Russia’s invasion of Ukraine is another defining moment for the diamond industry.
On March 11, the US government banned imports of Russian diamonds. The sanctions extend to rough from Russia and stones cut and polished in the country. They do not include goods that were mined in Russia and polished elsewhere, which accounts for most of Russian supply.
The more extreme scenario would have been a ban on all Russian-origin diamonds, regardless of where they are manufactured. Such a move may still happen, the Jewelers Vigilance Committee (JVC) warned, which would cut off an estimated 28% of global resources. That polished from Russian rough can still legally be imported to the US presents the industry with a lifeline — or loophole — preventing that consequence.
Many have understandably been calling for a blanket boycott of all Russian diamonds, or to label them as conflict or blood diamonds. After all, Alrosa — the world’s largest rough producer by volume, which accounts for most of Russian production — is 33% owned by the Russian government, which initiated the war.
However, according to the classic definition, these goods cannot be labeled as conflict diamonds as they are not funding a rebel movement engaged in civil war. They’re also not stained by torture or human-rights violations carried out at a mine site.
For now, the diamonds are simply sanctioned in the US. But the crisis certainly constitutes an ethical dilemma for the industry.
It therefore highlights the industry’s traceability efforts over the past few years, and the importance of being able to track a diamond through all stages of its journey from mine to market. The programs try to begin with the mine or country where the rough is recovered, whereas the sanctions account for “substantial transformation,” meaning that the source becomes the location at which the diamond changes its form from rough to polished.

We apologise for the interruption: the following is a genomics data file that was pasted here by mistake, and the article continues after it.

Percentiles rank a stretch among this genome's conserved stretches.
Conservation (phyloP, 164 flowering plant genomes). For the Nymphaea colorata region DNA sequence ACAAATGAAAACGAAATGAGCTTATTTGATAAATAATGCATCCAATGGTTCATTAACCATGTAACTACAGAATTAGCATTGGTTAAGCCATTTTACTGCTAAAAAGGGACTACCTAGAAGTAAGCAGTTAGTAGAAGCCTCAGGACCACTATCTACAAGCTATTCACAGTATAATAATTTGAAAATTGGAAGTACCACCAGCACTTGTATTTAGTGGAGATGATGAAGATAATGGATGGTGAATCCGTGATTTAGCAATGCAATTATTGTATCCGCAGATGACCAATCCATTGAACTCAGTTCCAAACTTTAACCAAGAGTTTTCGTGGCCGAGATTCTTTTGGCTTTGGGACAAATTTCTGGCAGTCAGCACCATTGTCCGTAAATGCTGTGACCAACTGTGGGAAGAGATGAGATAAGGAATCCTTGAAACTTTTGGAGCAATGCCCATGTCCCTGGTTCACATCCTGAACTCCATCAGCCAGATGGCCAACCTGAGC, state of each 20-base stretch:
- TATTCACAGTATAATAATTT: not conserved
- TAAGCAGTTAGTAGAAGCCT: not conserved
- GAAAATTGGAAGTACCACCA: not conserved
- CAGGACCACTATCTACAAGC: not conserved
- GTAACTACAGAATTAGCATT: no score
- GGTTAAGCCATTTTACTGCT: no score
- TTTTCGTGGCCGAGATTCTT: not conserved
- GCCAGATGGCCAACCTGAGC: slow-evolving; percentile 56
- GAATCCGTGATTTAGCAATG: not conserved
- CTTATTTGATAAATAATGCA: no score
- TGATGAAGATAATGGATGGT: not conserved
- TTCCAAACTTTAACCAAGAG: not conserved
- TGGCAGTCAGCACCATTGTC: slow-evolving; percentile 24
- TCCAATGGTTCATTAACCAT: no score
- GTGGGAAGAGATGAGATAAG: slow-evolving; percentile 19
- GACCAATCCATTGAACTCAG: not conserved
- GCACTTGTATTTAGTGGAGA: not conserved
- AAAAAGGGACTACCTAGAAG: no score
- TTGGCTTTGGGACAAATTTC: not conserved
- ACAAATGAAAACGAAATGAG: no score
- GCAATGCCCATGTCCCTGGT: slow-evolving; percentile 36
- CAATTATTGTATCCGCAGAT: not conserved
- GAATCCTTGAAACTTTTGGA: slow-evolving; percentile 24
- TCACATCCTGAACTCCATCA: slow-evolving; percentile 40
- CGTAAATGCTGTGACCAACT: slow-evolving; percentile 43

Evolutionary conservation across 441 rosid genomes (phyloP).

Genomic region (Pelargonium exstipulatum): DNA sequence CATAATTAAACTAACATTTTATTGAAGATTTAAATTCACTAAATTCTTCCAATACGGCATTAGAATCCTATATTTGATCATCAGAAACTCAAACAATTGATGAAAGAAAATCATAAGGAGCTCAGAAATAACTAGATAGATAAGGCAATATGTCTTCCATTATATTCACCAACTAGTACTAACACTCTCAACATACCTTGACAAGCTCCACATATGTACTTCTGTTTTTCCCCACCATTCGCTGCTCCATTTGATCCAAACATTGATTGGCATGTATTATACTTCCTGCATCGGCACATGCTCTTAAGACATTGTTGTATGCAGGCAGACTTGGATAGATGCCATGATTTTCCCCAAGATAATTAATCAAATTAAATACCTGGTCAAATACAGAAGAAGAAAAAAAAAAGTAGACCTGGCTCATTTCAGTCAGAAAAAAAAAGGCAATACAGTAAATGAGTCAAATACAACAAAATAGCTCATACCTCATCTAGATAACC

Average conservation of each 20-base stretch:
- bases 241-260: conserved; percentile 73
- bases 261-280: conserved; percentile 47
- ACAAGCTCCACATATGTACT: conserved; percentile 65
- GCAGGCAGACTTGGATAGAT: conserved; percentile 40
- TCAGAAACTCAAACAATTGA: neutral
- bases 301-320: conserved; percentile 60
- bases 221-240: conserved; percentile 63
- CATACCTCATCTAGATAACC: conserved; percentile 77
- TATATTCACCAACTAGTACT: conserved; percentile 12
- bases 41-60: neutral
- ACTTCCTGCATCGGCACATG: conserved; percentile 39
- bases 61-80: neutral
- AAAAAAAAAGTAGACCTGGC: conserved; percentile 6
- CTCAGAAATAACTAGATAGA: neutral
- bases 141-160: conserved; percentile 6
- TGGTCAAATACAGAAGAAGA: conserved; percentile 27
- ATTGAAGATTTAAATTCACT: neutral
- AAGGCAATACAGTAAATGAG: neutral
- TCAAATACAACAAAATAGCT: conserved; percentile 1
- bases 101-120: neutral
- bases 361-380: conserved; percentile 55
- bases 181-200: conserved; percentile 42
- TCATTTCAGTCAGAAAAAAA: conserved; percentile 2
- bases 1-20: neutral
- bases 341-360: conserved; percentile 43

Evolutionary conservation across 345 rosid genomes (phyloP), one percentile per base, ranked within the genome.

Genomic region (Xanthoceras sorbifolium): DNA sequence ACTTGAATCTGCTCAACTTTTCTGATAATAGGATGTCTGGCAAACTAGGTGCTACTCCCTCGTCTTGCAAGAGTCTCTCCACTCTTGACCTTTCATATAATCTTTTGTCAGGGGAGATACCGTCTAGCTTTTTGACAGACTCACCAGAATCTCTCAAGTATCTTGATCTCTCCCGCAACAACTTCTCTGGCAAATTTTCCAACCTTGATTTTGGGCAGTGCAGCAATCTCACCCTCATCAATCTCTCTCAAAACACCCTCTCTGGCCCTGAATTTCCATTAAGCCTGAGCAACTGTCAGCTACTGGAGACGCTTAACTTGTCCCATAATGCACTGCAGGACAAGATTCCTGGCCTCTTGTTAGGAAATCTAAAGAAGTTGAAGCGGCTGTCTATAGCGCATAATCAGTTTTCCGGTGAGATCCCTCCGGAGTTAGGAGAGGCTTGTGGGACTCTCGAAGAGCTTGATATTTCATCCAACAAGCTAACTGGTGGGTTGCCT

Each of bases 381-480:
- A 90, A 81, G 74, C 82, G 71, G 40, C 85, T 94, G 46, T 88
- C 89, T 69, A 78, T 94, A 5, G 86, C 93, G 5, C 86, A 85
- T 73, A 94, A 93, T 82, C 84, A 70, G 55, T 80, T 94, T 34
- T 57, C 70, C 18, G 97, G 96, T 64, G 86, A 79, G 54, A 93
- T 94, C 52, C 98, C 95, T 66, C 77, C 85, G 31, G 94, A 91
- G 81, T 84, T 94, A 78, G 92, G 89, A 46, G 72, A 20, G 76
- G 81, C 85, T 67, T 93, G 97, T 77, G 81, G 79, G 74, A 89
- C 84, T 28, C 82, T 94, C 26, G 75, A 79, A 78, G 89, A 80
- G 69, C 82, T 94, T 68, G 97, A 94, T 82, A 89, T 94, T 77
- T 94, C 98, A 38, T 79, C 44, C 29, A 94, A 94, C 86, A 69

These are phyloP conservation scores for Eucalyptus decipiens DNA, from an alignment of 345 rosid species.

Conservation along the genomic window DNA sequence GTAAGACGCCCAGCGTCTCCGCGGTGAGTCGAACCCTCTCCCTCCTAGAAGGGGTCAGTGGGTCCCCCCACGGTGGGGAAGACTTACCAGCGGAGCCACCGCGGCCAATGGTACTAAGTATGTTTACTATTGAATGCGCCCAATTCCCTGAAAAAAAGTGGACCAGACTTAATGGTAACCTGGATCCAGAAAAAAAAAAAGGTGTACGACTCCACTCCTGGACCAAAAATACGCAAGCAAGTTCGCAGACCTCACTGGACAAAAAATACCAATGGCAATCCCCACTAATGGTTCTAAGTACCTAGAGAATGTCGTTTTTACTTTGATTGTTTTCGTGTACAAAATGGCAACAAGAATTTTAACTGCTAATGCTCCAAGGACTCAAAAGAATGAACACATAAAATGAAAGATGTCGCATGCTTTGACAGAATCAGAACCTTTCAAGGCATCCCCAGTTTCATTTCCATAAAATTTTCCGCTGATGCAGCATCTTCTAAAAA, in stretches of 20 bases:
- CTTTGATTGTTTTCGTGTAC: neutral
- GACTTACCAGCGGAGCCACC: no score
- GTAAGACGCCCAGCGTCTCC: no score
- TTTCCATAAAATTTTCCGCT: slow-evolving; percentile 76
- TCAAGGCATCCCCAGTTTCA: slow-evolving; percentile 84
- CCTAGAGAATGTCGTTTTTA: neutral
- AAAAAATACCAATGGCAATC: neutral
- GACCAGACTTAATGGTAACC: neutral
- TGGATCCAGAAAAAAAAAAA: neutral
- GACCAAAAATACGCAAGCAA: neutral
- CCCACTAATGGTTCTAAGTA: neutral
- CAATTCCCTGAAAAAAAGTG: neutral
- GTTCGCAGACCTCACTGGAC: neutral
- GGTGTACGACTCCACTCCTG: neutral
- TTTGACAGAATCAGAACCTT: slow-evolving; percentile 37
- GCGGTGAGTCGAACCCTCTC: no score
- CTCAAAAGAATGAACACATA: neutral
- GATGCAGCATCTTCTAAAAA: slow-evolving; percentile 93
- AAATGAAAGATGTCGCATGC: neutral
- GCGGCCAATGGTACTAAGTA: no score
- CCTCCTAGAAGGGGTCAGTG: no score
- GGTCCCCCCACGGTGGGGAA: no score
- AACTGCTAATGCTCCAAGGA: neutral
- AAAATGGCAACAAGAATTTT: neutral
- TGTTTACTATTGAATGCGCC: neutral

While blockchain technology has enabled an easier tracking of transactions between various stages of the pipeline, no system is foolproof.
De Beers, the Gemological Institute of America (GIA), and Sarine Technologies are among the major players that have developed programs — as is Alrosa. Last year, the Russian miner introduced its provenance program to trace its production using nanotechnology. To its credit, Alrosa has arguably been most open to the idea of advanced diamond-tracking, providing rough for both the GIA and Sarine programs, and joining De Beers’ Tracr platform in its initial stages.
The fragmented nature of the industry effort is arguably necessary as it allows for better branding opportunities, at least in De Beers’ case. A centralized traceability platform, which was Tracr’s original goal, would also create logistical and trust issues regarding who has access to data, among other obstacles.